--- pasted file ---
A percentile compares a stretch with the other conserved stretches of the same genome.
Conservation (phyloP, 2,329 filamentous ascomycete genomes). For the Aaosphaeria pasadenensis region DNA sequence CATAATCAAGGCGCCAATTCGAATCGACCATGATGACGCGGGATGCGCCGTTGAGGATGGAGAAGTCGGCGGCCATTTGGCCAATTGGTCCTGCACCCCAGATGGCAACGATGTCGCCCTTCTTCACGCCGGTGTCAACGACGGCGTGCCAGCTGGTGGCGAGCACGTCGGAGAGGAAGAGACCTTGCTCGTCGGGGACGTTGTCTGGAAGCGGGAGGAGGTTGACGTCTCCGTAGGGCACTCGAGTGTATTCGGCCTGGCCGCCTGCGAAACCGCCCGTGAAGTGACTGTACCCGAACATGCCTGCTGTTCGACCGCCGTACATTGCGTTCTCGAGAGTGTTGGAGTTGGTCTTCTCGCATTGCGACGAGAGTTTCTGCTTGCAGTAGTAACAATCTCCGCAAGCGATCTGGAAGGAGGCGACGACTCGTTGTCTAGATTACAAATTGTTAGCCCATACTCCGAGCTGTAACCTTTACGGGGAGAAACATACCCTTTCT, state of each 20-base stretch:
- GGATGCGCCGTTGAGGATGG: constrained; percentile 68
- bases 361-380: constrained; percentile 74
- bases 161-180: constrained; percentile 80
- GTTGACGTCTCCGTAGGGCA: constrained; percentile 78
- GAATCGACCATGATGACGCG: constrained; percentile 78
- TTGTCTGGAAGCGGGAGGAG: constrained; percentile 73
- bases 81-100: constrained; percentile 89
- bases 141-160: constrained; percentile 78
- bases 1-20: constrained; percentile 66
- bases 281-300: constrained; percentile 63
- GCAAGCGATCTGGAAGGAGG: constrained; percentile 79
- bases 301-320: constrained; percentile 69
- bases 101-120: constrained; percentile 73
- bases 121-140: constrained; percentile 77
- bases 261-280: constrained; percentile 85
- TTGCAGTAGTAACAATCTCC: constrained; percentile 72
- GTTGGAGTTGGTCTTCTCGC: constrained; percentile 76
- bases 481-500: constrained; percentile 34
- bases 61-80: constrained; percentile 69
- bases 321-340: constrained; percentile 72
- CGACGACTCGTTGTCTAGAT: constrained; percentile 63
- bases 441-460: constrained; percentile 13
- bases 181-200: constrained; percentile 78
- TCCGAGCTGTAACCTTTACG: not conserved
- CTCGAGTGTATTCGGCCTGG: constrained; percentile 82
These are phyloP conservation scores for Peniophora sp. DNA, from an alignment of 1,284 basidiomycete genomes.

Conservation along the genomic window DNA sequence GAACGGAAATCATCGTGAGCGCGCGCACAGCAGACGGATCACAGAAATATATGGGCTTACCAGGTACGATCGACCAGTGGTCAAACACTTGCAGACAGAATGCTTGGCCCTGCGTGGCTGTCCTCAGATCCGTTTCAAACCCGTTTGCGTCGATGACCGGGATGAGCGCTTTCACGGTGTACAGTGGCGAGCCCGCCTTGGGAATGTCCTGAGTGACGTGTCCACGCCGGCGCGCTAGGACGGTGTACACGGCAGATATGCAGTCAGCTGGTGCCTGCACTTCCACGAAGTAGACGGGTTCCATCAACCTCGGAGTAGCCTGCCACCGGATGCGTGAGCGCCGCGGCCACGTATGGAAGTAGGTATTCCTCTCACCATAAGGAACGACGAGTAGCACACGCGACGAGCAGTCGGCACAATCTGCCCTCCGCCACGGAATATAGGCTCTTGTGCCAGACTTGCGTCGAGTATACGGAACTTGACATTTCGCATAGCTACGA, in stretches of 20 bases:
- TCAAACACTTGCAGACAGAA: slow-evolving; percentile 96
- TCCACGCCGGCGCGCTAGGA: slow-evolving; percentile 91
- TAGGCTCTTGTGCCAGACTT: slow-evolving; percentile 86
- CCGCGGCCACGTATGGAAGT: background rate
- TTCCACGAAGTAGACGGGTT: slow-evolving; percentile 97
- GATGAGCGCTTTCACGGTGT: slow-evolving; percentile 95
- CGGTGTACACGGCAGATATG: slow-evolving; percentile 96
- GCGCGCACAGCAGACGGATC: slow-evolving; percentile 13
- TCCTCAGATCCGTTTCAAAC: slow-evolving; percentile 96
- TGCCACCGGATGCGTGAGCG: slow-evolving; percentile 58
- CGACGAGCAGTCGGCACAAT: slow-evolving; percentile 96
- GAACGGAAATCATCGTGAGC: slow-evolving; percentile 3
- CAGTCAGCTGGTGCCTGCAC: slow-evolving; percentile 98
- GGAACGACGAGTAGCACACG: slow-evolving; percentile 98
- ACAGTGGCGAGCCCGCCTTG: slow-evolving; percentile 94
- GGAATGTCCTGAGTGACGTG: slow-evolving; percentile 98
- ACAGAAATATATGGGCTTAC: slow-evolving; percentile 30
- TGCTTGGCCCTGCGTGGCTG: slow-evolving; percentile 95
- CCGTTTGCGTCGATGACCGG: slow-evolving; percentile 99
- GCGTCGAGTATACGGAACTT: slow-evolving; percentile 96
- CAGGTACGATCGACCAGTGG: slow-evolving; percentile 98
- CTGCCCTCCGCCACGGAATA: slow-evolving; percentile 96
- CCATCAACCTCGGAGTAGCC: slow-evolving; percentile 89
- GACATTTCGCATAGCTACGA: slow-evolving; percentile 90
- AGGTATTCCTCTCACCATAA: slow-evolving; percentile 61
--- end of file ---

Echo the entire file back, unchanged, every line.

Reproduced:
A percentile compares a stretch with the other conserved stretches of the same genome.
Conservation (phyloP, 2,329 filamentous ascomycete genomes). For the Aaosphaeria pasadenensis region DNA sequence CATAATCAAGGCGCCAATTCGAATCGACCATGATGACGCGGGATGCGCCGTTGAGGATGGAGAAGTCGGCGGCCATTTGGCCAATTGGTCCTGCACCCCAGATGGCAACGATGTCGCCCTTCTTCACGCCGGTGTCAACGACGGCGTGCCAGCTGGTGGCGAGCACGTCGGAGAGGAAGAGACCTTGCTCGTCGGGGACGTTGTCTGGAAGCGGGAGGAGGTTGACGTCTCCGTAGGGCACTCGAGTGTATTCGGCCTGGCCGCCTGCGAAACCGCCCGTGAAGTGACTGTACCCGAACATGCCTGCTGTTCGACCGCCGTACATTGCGTTCTCGAGAGTGTTGGAGTTGGTCTTCTCGCATTGCGACGAGAGTTTCTGCTTGCAGTAGTAACAATCTCCGCAAGCGATCTGGAAGGAGGCGACGACTCGTTGTCTAGATTACAAATTGTTAGCCCATACTCCGAGCTGTAACCTTTACGGGGAGAAACATACCCTTTCT, state of each 20-base stretch:
- GGATGCGCCGTTGAGGATGG: constrained; percentile 68
- bases 361-380: constrained; percentile 74
- bases 161-180: constrained; percentile 80
- GTTGACGTCTCCGTAGGGCA: constrained; percentile 78
- GAATCGACCATGATGACGCG: constrained; percentile 78
- TTGTCTGGAAGCGGGAGGAG: constrained; percentile 73
- bases 81-100: constrained; percentile 89
- bases 141-160: constrained; percentile 78
- bases 1-20: constrained; percentile 66
- bases 281-300: constrained; percentile 63
- GCAAGCGATCTGGAAGGAGG: constrained; percentile 79
- bases 301-320: constrained; percentile 69
- bases 101-120: constrained; percentile 73
- bases 121-140: constrained; percentile 77
- bases 261-280: constrained; percentile 85
- TTGCAGTAGTAACAATCTCC: constrained; percentile 72
- GTTGGAGTTGGTCTTCTCGC: constrained; percentile 76
- bases 481-500: constrained; percentile 34
- bases 61-80: constrained; percentile 69
- bases 321-340: constrained; percentile 72
- CGACGACTCGTTGTCTAGAT: constrained; percentile 63
- bases 441-460: constrained; percentile 13
- bases 181-200: constrained; percentile 78
- TCCGAGCTGTAACCTTTACG: not conserved
- CTCGAGTGTATTCGGCCTGG: constrained; percentile 82
These are phyloP conservation scores for Peniophora sp. DNA, from an alignment of 1,284 basidiomycete genomes.

Conservation along the genomic window DNA sequence GAACGGAAATCATCGTGAGCGCGCGCACAGCAGACGGATCACAGAAATATATGGGCTTACCAGGTACGATCGACCAGTGGTCAAACACTTGCAGACAGAATGCTTGGCCCTGCGTGGCTGTCCTCAGATCCGTTTCAAACCCGTTTGCGTCGATGACCGGGATGAGCGCTTTCACGGTGTACAGTGGCGAGCCCGCCTTGGGAATGTCCTGAGTGACGTGTCCACGCCGGCGCGCTAGGACGGTGTACACGGCAGATATGCAGTCAGCTGGTGCCTGCACTTCCACGAAGTAGACGGGTTCCATCAACCTCGGAGTAGCCTGCCACCGGATGCGTGAGCGCCGCGGCCACGTATGGAAGTAGGTATTCCTCTCACCATAAGGAACGACGAGTAGCACACGCGACGAGCAGTCGGCACAATCTGCCCTCCGCCACGGAATATAGGCTCTTGTGCCAGACTTGCGTCGAGTATACGGAACTTGACATTTCGCATAGCTACGA, in stretches of 20 bases:
- TCAAACACTTGCAGACAGAA: slow-evolving; percentile 96
- TCCACGCCGGCGCGCTAGGA: slow-evolving; percentile 91
- TAGGCTCTTGTGCCAGACTT: slow-evolving; percentile 86
- CCGCGGCCACGTATGGAAGT: background rate
- TTCCACGAAGTAGACGGGTT: slow-evolving; percentile 97
- GATGAGCGCTTTCACGGTGT: slow-evolving; percentile 95
- CGGTGTACACGGCAGATATG: slow-evolving; percentile 96
- GCGCGCACAGCAGACGGATC: slow-evolving; percentile 13
- TCCTCAGATCCGTTTCAAAC: slow-evolving; percentile 96
- TGCCACCGGATGCGTGAGCG: slow-evolving; percentile 58
- CGACGAGCAGTCGGCACAAT: slow-evolving; percentile 96
- GAACGGAAATCATCGTGAGC: slow-evolving; percentile 3
- CAGTCAGCTGGTGCCTGCAC: slow-evolving; percentile 98
- GGAACGACGAGTAGCACACG: slow-evolving; percentile 98
- ACAGTGGCGAGCCCGCCTTG: slow-evolving; percentile 94
- GGAATGTCCTGAGTGACGTG: slow-evolving; percentile 98
- ACAGAAATATATGGGCTTAC: slow-evolving; percentile 30
- TGCTTGGCCCTGCGTGGCTG: slow-evolving; percentile 95
- CCGTTTGCGTCGATGACCGG: slow-evolving; percentile 99
- GCGTCGAGTATACGGAACTT: slow-evolving; percentile 96
- CAGGTACGATCGACCAGTGG: slow-evolving; percentile 98
- CTGCCCTCCGCCACGGAATA: slow-evolving; percentile 96
- CCATCAACCTCGGAGTAGCC: slow-evolving; percentile 89
- GACATTTCGCATAGCTACGA: slow-evolving; percentile 90
- AGGTATTCCTCTCACCATAA: slow-evolving; percentile 61